The artichokes are done cooking when then are tender all the way through. At the last minute, toss in the quinoa and mix well. Make sure to scrape the caramelized bits of shallot and zest into the quinoa. Adjust salt and pepper and remove from heat.

Makes one main course or 2-3 side dishes. This would pair beautifully with roasted rosemary chicken.

Originally published April 19, 2010.

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Quick Fix: Balsamic Asparagus and Carrots

by | Apr 25, 2012
Balsamic Asparagus and Carrots

Balsamic Asparagus and Carrots

Nothing represents springtime quite like fresh asparagus. This easy recipe highlights its unique flavor by pairing it with sweet carrots and reduced balsamic vinegar. It is simple, delicious and can be prepared in under 10 minutes.

Start with the freshest, greenest asparagus you can get your hands on. These should be easy to find in California throughout the springtime.

The trick to keeping asparagus tender and not fibrous is to snap off the bottom of the spears with your hands. The asparagus will naturally break where the fibers are thinnest and most tender, leaving all the thick and chewy fibers on the end you throw out. After washing, grip each asparagus spear near the middle with one hand and use the other hand to snap off the bottom.

To make it more substantial add an egg, lentils, beans or just use it as a side dish. Here it was served on a bed of brown rice that I pulled from the freezer.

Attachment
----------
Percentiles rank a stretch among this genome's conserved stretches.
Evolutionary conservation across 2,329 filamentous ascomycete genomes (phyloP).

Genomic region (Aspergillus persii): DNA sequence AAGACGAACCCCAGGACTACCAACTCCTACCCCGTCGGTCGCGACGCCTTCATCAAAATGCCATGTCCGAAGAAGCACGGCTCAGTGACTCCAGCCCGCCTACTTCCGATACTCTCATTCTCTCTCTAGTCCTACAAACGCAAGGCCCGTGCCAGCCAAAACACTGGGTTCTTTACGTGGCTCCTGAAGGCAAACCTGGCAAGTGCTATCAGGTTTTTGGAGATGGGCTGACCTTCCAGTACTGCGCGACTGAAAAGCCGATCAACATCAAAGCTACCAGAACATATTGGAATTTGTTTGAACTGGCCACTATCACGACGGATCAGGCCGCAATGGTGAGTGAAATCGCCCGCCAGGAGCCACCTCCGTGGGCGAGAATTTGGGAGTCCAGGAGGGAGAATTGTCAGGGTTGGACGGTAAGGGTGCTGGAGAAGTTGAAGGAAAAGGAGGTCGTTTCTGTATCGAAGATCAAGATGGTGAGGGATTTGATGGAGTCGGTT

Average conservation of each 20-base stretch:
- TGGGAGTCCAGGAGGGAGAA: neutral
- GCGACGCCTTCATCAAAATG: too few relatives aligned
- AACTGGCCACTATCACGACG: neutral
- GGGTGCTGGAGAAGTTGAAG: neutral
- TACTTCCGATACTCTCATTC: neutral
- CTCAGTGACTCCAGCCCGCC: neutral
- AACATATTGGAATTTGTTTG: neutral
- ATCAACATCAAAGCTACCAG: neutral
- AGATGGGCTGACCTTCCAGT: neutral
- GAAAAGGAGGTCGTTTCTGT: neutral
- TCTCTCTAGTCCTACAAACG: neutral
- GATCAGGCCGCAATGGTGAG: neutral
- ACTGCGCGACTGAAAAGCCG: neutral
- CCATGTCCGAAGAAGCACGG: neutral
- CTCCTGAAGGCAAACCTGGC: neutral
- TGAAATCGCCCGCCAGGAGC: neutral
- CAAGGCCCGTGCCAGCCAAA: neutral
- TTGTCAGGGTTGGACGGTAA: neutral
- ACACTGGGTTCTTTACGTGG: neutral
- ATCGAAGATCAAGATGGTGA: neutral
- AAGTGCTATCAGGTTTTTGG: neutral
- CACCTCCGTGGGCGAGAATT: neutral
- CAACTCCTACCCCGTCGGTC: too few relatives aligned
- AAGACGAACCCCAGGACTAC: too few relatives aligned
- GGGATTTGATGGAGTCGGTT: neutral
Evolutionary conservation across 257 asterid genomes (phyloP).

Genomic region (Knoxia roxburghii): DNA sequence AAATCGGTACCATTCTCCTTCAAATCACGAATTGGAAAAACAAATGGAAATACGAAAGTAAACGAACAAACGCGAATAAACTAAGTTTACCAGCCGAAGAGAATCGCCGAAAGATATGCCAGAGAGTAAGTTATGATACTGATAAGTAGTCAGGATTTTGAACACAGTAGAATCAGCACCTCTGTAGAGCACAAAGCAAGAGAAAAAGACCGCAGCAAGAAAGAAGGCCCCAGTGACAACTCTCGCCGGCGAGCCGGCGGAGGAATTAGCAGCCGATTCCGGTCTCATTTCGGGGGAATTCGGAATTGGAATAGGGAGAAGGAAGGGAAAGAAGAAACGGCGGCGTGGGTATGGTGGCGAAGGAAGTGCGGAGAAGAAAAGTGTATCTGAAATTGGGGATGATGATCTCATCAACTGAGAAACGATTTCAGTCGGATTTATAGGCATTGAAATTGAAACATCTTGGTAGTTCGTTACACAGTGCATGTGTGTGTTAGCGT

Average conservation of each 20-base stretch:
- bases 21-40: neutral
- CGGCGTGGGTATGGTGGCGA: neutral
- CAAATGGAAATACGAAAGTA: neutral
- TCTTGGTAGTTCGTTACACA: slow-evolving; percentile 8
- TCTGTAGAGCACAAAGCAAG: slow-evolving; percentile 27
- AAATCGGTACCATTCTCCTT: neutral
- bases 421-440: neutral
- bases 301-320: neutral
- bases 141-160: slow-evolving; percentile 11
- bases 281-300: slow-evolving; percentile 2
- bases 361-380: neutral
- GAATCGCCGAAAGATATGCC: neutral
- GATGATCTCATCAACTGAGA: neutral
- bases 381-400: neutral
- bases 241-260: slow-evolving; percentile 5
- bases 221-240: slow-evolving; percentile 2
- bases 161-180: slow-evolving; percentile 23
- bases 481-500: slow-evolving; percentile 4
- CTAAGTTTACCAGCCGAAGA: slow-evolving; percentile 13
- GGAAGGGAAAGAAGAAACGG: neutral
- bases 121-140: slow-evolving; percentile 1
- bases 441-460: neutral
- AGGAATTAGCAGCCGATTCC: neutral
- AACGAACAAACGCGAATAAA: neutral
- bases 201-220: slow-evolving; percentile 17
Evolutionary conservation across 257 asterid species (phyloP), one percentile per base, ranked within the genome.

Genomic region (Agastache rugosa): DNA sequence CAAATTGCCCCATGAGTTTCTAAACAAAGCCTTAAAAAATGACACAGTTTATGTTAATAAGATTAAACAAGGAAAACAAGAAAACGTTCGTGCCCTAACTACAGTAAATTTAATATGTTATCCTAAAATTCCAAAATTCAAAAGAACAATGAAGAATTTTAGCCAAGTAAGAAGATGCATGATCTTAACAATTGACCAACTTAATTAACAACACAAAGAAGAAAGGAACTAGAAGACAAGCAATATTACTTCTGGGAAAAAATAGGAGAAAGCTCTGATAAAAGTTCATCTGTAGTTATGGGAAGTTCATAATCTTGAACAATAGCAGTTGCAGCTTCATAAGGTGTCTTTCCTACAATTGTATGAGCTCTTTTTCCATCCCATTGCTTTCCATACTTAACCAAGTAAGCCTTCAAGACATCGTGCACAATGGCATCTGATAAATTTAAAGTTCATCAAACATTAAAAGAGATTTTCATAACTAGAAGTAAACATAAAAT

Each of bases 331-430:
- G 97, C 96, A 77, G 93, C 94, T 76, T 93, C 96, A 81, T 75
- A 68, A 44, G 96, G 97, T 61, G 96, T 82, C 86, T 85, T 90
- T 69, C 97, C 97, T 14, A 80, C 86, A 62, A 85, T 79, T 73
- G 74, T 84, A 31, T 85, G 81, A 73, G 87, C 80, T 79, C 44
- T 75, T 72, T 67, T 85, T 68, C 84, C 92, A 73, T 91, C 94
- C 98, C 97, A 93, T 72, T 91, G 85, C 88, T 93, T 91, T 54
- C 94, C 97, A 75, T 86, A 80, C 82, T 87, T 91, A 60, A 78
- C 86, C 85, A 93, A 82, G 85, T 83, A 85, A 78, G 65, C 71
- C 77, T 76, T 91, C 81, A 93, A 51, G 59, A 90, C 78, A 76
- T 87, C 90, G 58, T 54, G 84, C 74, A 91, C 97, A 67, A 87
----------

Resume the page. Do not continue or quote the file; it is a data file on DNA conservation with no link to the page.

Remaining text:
Balsamic Asparagus and Carrots

Ingredients:

  • Asparagus (1/4 – 1/2 bunch for single serving)
  • Carrots, 3-5 medium-small carrots
  • 1 clove garlic, minced
  • 2-4 tbsp balsamic vinegar
  • Sea salt

Crush and mince your garlic clove and set aside. Prepare your asparagus spears as described above and cut them into 1-2 inch bite-sized pieces. Peel your carrots with a vegetable peeler (my peeler recommendation can be found in the Shop under Kitchen Gear > Accessories) and slice at an angle into half inch pieces. Angled cuts increase the surface area of the carrot and are better for cooking.

Heat 1-2 tbsp olive oil in a frying pan on medium heat. Add carrots to the pan and stir to coat with oil. Add asparagus to the pan and stir again. Sprinkle sea salt onto the vegetables and allow them to cook until asparagus is bright green and starting to sweat, about 2-3 minutes. Stir occasionally.

Clear a space in the center of the pan and add garlic in a single layer. Allow to cook until fragrant, about 30 seconds. Stir to mix garlic with the vegetables. Drizzle on balsamic vinegar and stir. Continue to cook, stirring occasionally until the carrots are tender and a thin balsamic glaze begins to form on the vegetables. Remove from the pan and served immediately.

What is your favorite Quick Fix for asparagus?

Originally published April 6, 2009.

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Greek Fava Bean Stew Recipe

by | Jun 21, 2010

Favas unshelled, shelled and skinned

Favas unshelled, shelled and skinned

My friend Benjy recently pulled up to my door with 5 lbs of magnificent fava beans from his overflowing garden. And as luck would have it, along with the beans came an amazing recipe for a Greek fava bean stew.

I cooked it this past weekend and can’t recommend it enough. It is simple, elegant and insanely delicious, yet it is unlike any fava dish I’ve had in the past. This recipe is a true gem.

Since I didn’t have rice like the recipe calls for I added a bit of cooked farro to the stew. I also garnished it with a hint of crème fraiche, because I had it.